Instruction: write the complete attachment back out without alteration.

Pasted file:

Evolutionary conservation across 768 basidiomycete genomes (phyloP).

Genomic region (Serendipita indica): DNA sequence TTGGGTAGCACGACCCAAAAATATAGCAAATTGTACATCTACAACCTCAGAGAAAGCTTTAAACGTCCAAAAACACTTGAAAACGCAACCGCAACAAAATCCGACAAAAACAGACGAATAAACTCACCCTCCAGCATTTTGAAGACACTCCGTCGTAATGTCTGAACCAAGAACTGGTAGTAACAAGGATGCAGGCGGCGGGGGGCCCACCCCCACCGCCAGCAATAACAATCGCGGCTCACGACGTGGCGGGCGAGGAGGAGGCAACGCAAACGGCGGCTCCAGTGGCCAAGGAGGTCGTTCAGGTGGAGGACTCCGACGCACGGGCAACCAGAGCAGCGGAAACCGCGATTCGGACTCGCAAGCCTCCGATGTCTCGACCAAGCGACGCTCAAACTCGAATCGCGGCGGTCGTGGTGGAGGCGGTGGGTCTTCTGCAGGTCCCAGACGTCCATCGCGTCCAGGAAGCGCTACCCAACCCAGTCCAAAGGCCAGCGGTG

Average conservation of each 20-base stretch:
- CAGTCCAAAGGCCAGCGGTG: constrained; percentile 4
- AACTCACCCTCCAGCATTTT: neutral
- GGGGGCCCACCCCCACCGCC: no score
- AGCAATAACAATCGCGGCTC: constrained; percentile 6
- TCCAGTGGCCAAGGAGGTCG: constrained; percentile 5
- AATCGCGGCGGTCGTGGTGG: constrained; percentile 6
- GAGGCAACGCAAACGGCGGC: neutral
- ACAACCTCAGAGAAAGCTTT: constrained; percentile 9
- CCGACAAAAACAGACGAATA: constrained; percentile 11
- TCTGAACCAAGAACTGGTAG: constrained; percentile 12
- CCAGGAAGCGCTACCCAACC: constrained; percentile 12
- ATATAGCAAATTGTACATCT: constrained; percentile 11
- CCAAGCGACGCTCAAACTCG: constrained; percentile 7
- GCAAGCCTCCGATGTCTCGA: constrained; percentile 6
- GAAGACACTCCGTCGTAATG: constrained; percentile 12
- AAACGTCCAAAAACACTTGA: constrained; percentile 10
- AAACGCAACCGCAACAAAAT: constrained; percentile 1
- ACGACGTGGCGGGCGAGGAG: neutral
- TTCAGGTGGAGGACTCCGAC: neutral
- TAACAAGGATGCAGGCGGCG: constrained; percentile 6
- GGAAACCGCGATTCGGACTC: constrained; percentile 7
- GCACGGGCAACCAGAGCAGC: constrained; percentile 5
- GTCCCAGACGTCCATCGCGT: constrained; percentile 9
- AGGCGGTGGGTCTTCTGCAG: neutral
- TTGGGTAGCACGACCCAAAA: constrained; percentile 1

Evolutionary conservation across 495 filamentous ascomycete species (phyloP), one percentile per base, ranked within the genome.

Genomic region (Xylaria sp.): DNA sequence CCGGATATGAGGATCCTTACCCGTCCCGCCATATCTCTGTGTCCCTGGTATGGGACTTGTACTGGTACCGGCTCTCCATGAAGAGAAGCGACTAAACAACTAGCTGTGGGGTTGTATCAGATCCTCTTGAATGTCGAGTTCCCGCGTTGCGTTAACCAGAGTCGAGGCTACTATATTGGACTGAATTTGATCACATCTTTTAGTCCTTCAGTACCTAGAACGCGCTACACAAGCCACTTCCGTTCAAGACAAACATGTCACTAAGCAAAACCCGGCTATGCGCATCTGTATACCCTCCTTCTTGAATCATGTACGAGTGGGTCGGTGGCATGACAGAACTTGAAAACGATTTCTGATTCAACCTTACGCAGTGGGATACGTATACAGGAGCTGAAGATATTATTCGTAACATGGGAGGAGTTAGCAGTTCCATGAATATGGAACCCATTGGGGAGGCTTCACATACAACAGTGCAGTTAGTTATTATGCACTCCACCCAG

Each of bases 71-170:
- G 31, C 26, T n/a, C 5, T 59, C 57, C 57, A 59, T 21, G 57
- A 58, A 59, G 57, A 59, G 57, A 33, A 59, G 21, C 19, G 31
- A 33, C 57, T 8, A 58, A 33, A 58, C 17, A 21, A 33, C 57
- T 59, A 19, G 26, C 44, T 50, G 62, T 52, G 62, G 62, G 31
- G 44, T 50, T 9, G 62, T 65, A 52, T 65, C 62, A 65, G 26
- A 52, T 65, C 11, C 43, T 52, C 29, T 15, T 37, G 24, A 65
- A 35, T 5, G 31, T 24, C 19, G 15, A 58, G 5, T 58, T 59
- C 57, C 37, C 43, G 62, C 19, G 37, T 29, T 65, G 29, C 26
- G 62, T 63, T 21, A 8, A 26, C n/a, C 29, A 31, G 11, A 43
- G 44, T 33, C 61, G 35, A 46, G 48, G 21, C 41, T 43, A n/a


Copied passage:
Evolutionary conservation across 768 basidiomycete genomes (phyloP).

Genomic region (Serendipita indica): DNA sequence TTGGGTAGCACGACCCAAAAATATAGCAAATTGTACATCTACAACCTCAGAGAAAGCTTTAAACGTCCAAAAACACTTGAAAACGCAACCGCAACAAAATCCGACAAAAACAGACGAATAAACTCACCCTCCAGCATTTTGAAGACACTCCGTCGTAATGTCTGAACCAAGAACTGGTAGTAACAAGGATGCAGGCGGCGGGGGGCCCACCCCCACCGCCAGCAATAACAATCGCGGCTCACGACGTGGCGGGCGAGGAGGAGGCAACGCAAACGGCGGCTCCAGTGGCCAAGGAGGTCGTTCAGGTGGAGGACTCCGACGCACGGGCAACCAGAGCAGCGGAAACCGCGATTCGGACTCGCAAGCCTCCGATGTCTCGACCAAGCGACGCTCAAACTCGAATCGCGGCGGTCGTGGTGGAGGCGGTGGGTCTTCTGCAGGTCCCAGACGTCCATCGCGTCCAGGAAGCGCTACCCAACCCAGTCCAAAGGCCAGCGGTG

Average conservation of each 20-base stretch:
- CAGTCCAAAGGCCAGCGGTG: constrained; percentile 4
- AACTCACCCTCCAGCATTTT: neutral
- GGGGGCCCACCCCCACCGCC: no score
- AGCAATAACAATCGCGGCTC: constrained; percentile 6
- TCCAGTGGCCAAGGAGGTCG: constrained; percentile 5
- AATCGCGGCGGTCGTGGTGG: constrained; percentile 6
- GAGGCAACGCAAACGGCGGC: neutral
- ACAACCTCAGAGAAAGCTTT: constrained; percentile 9
- CCGACAAAAACAGACGAATA: constrained; percentile 11
- TCTGAACCAAGAACTGGTAG: constrained; percentile 12
- CCAGGAAGCGCTACCCAACC: constrained; percentile 12
- ATATAGCAAATTGTACATCT: constrained; percentile 11
- CCAAGCGACGCTCAAACTCG: constrained; percentile 7
- GCAAGCCTCCGATGTCTCGA: constrained; percentile 6
- GAAGACACTCCGTCGTAATG: constrained; percentile 12
- AAACGTCCAAAAACACTTGA: constrained; percentile 10
- AAACGCAACCGCAACAAAAT: constrained; percentile 1
- ACGACGTGGCGGGCGAGGAG: neutral
- TTCAGGTGGAGGACTCCGAC: neutral
- TAACAAGGATGCAGGCGGCG: constrained; percentile 6
- GGAAACCGCGATTCGGACTC: constrained; percentile 7
- GCACGGGCAACCAGAGCAGC: constrained; percentile 5
- GTCCCAGACGTCCATCGCGT: constrained; percentile 9
- AGGCGGTGGGTCTTCTGCAG: neutral
- TTGGGTAGCACGACCCAAAA: constrained; percentile 1

Evolutionary conservation across 495 filamentous ascomycete species (phyloP), one percentile per base, ranked within the genome.

Genomic region (Xylaria sp.): DNA sequence CCGGATATGAGGATCCTTACCCGTCCCGCCATATCTCTGTGTCCCTGGTATGGGACTTGTACTGGTACCGGCTCTCCATGAAGAGAAGCGACTAAACAACTAGCTGTGGGGTTGTATCAGATCCTCTTGAATGTCGAGTTCCCGCGTTGCGTTAACCAGAGTCGAGGCTACTATATTGGACTGAATTTGATCACATCTTTTAGTCCTTCAGTACCTAGAACGCGCTACACAAGCCACTTCCGTTCAAGACAAACATGTCACTAAGCAAAACCCGGCTATGCGCATCTGTATACCCTCCTTCTTGAATCATGTACGAGTGGGTCGGTGGCATGACAGAACTTGAAAACGATTTCTGATTCAACCTTACGCAGTGGGATACGTATACAGGAGCTGAAGATATTATTCGTAACATGGGAGGAGTTAGCAGTTCCATGAATATGGAACCCATTGGGGAGGCTTCACATACAACAGTGCAGTTAGTTATTATGCACTCCACCCAG

Each of bases 71-170:
- G 31, C 26, T n/a, C 5, T 59, C 57, C 57, A 59, T 21, G 57
- A 58, A 59, G 57, A 59, G 57, A 33, A 59, G 21, C 19, G 31
- A 33, C 57, T 8, A 58, A 33, A 58, C 17, A 21, A 33, C 57
- T 59, A 19, G 26, C 44, T 50, G 62, T 52, G 62, G 62, G 31
- G 44, T 50, T 9, G 62, T 65, A 52, T 65, C 62, A 65, G 26
- A 52, T 65, C 11, C 43, T 52, C 29, T 15, T 37, G 24, A 65
- A 35, T 5, G 31, T 24, C 19, G 15, A 58, G 5, T 58, T 59
- C 57, C 37, C 43, G 62, C 19, G 37, T 29, T 65, G 29, C 26
- G 62, T 63, T 21, A 8, A 26, C n/a, C 29, A 31, G 11, A 43
- G 44, T 33, C 61, G 35, A 46, G 48, G 21, C 41, T 43, A n/a